Design Your Baby
Gattaca: A Design Fiction
What is design fiction?
To put it simply, design fiction is a narrative or scenario to envision and communicate potential futures for design and technology. Design fictions utilizes a fictional frame, a story, to make an argument to support a potential future. The story contextualizes the potential future in a way that a public audience might easily understand. The typical example is the Minority Report that gave a digestible demonstration of a gestural interface that was cogent and memorable. From this movie, people started to expect the gestural interactions as depicted in the movie. These fictional scenarios help identify potential benefits, implications and even harmful effects of such a technology within the context of the fictional or futuristic world.
In the Minority Report, the gesture-controlled machines are diegetic prototypes. According to Julian Bleecker, diegetic prototypes are cinematic depictions of future technologies that communicate to larger audiences the valitidy, necessity and benevolence of the technology. Science fiction films allow technological consultants to speculate and explore the potentials of the technology within the context of the film. It is like a concept prototype that is demonstrated as a part of a narrative rather than a plain technical demonstration. Diegetic prototypes also allow product designers to make demonstrations of the technology without investing in a fully working prototype which can have substantial costs. It breaths life into the potential technology by demonstrating to an audience how it might be used. It reduces the anxiety of the introduction of a new product and sparks desire in consumers for the future.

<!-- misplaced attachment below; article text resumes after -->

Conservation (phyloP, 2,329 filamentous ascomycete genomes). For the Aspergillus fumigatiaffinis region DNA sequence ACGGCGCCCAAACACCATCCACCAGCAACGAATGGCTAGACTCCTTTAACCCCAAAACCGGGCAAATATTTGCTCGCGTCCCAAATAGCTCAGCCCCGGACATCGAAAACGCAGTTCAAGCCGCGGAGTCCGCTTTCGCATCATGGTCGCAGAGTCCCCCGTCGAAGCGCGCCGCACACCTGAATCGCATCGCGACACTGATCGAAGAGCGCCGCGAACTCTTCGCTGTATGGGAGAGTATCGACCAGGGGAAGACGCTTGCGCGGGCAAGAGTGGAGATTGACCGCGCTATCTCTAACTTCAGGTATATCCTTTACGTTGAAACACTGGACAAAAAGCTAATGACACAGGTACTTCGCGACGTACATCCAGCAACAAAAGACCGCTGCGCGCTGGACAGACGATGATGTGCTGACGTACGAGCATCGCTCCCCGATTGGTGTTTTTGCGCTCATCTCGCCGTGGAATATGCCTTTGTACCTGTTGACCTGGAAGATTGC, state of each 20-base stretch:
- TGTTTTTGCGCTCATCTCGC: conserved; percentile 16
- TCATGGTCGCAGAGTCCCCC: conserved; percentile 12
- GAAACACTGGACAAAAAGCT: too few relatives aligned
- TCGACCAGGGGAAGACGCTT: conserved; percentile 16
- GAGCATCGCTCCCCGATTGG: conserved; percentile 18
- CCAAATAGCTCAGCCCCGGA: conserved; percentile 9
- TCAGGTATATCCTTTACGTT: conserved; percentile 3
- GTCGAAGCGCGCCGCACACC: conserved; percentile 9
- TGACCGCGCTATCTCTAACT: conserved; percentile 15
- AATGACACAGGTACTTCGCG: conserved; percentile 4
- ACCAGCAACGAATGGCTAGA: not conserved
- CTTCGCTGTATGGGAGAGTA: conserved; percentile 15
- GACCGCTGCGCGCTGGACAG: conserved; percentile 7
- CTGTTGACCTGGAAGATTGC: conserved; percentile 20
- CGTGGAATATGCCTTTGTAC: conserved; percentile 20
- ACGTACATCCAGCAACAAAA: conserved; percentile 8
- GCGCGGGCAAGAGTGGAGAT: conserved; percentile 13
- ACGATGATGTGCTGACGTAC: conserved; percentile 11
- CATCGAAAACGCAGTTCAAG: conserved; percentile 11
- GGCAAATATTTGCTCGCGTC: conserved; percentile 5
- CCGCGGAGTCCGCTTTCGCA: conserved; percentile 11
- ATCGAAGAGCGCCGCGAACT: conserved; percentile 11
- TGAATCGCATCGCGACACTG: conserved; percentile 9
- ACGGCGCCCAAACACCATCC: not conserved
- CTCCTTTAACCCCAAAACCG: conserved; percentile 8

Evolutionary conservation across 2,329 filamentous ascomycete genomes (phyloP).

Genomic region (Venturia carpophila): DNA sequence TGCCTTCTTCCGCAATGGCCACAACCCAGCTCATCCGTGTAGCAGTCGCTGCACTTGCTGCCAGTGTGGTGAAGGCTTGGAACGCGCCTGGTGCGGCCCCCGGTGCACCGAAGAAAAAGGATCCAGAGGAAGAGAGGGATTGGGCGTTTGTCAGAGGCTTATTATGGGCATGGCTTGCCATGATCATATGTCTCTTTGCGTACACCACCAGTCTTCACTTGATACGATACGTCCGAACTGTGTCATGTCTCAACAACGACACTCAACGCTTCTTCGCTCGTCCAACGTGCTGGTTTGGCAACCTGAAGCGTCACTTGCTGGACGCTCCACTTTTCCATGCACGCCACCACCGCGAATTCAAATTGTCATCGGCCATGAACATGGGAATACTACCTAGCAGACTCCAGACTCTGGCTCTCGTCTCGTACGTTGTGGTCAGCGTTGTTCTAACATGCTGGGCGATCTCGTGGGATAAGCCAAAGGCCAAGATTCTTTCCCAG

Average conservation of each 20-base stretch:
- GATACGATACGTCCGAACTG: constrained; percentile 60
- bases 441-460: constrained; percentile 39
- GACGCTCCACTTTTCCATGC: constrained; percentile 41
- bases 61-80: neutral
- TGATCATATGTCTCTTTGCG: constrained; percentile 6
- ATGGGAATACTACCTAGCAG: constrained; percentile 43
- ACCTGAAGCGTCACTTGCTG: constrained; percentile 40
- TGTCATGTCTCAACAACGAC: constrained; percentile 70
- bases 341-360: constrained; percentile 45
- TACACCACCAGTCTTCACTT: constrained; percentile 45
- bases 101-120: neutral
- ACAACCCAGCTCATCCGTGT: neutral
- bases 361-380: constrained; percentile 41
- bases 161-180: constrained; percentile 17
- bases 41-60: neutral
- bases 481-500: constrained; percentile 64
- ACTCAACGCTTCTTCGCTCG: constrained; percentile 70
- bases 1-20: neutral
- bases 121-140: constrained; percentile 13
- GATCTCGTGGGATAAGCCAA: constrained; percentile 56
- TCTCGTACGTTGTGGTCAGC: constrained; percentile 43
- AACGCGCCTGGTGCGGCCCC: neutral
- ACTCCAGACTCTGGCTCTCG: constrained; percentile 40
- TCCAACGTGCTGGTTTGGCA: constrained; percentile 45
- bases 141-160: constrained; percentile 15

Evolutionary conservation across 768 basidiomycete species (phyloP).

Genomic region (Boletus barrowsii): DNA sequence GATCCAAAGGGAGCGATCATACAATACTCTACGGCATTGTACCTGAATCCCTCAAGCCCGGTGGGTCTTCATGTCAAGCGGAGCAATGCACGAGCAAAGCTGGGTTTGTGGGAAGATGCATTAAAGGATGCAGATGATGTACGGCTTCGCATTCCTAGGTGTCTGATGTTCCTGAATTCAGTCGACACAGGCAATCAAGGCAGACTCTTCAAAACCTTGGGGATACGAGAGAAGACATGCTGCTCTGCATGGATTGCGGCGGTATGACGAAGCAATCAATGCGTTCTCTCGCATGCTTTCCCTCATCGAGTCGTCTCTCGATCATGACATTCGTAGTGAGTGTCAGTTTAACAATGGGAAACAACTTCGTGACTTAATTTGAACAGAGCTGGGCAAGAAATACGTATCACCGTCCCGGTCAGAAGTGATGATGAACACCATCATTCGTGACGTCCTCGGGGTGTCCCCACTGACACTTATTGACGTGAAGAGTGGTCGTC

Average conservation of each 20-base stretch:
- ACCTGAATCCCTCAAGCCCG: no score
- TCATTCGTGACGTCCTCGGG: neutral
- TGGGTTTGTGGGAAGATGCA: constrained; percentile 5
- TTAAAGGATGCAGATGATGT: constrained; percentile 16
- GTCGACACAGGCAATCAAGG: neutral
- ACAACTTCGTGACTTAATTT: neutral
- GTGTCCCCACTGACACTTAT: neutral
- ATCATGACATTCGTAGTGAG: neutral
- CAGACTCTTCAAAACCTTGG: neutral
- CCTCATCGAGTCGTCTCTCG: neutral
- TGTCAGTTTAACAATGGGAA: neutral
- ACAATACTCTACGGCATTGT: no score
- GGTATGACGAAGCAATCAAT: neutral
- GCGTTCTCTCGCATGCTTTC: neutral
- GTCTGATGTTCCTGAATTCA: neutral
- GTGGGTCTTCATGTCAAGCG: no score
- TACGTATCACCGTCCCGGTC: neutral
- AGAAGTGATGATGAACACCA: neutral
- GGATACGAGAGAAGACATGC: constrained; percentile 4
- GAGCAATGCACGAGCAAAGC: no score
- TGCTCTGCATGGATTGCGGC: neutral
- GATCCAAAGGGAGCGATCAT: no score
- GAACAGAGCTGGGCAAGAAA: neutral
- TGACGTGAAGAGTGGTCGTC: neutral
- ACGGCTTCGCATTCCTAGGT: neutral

A Bit About Gattaca
Gattaca is set in a world where genetics have advanced to the point where scientists have the ability to perfect the mental and physical characteristics of every unborn child. In this world, your DNA determines every aspect of your life: your occupation, who you should marry, and your societal worth.
This movie explores the potential unintended consequences of liberal eugenics. Gattaca was released in 1997, around the time when the Human Genome project was nearing completion. The technology throughout this movie looks at some extreme applications of genetic information and manipulation.
Around this time, preimplantation genetic diagnosis (PGD), a controversial diagnostic technique, was introduced. PGD is a process where clinicians extract cells from a 3-day old embryo and analyze its DNA to scan for potentially debilitating disorders or fatal diseases that are caused by a mutation in a single gene or aneuploidies.
Gattaca takes PDG to an extreme and scans for all known diseases at once. It even scan for characteristics and personality traits like those that may lead to domestic violence. In this world, genetic scanning is routine, both for babies and as an everyday identifier. The natural method of conception is therefore out-of-date. Those who are conceived naturally are discriminated against for their genetic inferiority and known as “In-Valids”.
The genetic screening technology in Gattaca is the diegetic prototype of the science fiction film.